Czech Republic: The Rise of Home Office as a Reaction to COVID-19 Pandemic and its regulation under Czech Labour Law
The unexpected situation regarding the COVID-19 pandemic has brought the need for a quick response in many areas of law, especially labour law, where not only businesses themselves but more importantly employees' health must be protected.
It is important to differentiate between home office as a benefit for employees, and performing work from home which is asked of employees by their employer. In the first case, such a benefit may be introduced by an internal regulation, which stipulates the conditions for performing work from home for employees without concluding any individual agreement with the employee, which in contrast is necessary in the second case. However, in both cases, it is crucial to take into consideration the following aspects:
Location of the workplace
Under Czech labour law, fixing the place of work is an indispensable part of any employment agreement. The place of work can normally be stipulated only as wide as a certain municipality (e.g. where the employer´s business premises are located). Therefore, should the employee live and therefore perform work outside the place of work agreed upon in the employment agreement, an amendment to the employment agreement extending the place of work has to be concluded. In addition, the range of places the employee is allowed to perform work at needs to be contemplated, i.e. is the employee supposed to work from his/her home as the only, precisely defined workplace place, or should he/she be given more freedom and allowed to work from any place the/she chooses.
Closely connected with the location of the workplace is the topic of workplace safety. Despite the fact that the employee works from home, he still performs work for the employer, albeit outside the employer's premises. The Czech Labour Code does not provide any exceptions for working from home in this respect, thus the employer is still responsible for ensuring health and safety at work, i.e. the employer is liable for accidents at work as well as occupational diseases if they occur during work or in close connection with it. This applies even though the working conditions and environment at the employee's home cannot be controlled without the employee’s consent. Therefore, the employer should consider taking measures such as educating employees about the risks associated with the performance of work from home, about the appropriate organization and setting-up of the workplace and work environment, and further agree with the employee on as many obligations as possible as well as draw up a written record of the fact that the employer has trained the employee on the risks related to the performance of work from home for documentation purposes. On the other hand, according to judicial case law, the employee bears the burden of proof for the fact, that the workplace accident occurred during work or in close connection with it.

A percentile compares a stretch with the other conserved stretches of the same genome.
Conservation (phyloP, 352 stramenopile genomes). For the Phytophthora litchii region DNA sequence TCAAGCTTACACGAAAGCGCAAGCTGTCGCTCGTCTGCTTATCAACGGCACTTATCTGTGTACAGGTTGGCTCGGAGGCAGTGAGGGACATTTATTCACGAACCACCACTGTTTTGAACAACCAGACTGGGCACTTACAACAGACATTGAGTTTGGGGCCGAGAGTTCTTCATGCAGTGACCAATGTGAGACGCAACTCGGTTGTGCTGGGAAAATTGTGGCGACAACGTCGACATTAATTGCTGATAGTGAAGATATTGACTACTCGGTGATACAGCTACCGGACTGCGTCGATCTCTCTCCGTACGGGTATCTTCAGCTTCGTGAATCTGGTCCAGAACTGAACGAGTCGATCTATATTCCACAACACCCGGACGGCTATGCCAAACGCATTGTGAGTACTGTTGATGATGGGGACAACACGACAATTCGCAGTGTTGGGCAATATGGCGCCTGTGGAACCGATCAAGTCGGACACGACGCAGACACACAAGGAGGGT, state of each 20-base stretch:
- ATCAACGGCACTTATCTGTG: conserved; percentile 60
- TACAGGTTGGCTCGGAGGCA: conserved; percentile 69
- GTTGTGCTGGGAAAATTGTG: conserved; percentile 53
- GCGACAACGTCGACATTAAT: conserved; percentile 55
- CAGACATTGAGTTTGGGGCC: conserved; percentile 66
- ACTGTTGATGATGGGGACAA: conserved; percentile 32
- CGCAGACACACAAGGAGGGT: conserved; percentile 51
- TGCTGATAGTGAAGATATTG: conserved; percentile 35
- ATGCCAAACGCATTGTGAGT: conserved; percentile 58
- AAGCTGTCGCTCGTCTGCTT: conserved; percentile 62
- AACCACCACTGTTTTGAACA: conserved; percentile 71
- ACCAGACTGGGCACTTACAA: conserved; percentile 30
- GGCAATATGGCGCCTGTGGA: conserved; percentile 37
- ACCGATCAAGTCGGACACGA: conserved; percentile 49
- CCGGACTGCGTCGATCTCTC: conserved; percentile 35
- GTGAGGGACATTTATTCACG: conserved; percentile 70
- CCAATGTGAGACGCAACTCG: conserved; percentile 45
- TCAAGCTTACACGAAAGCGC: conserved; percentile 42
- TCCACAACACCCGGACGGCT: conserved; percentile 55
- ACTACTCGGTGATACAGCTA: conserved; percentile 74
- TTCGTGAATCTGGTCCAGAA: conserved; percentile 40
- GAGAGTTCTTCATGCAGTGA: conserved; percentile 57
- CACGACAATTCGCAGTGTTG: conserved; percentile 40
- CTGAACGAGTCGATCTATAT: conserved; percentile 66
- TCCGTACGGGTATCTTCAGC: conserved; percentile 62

Costs of home office
One of the fundamental attributes of dependent work is that it is performed at the expense of the employer, which also applies to home offices, i.e. the employer is in principle obliged to pay the employee's costs associated with the performance of work from home. However, in order for the employee to be entitled to reimbursement of any costs from the employer, he must quantify and document them, which may be problematic, if not impossible. For this reason, most employers choose to cover the costs with a lump sum.
Dealing with the shortcomings of the current employment law
In the Czech Republic, the entire legal regulation of work outside the employer's business premises is currently covered by just one short section of the Labour Code and is also outdated. The current pandemic situation has shown that the current statutory law is insufficient and will need to be improved and updated to modern needs. Possible amendments regarding home office are already being discussed in professional legal circles, but no official legislation has yet been proposed.
Current law only applies to situations where employees schedule their work themselves, which is inconvenient for employers and inapplicable in most cases such as during the current situation, since employers often need to be able to assign work to employees and communicate with them during designated working hours, which the current law does not provide for. Currently, employers should therefore either conclude a separate agreement on home office with the employee or at least an amendment to the existing employment agreement, or try to make changes to the collective agreement (if in place) in order to thoroughly cover all aforementioned aspects, especially the rights and obligations of both parties.
UEPA advokáti s.r.o.
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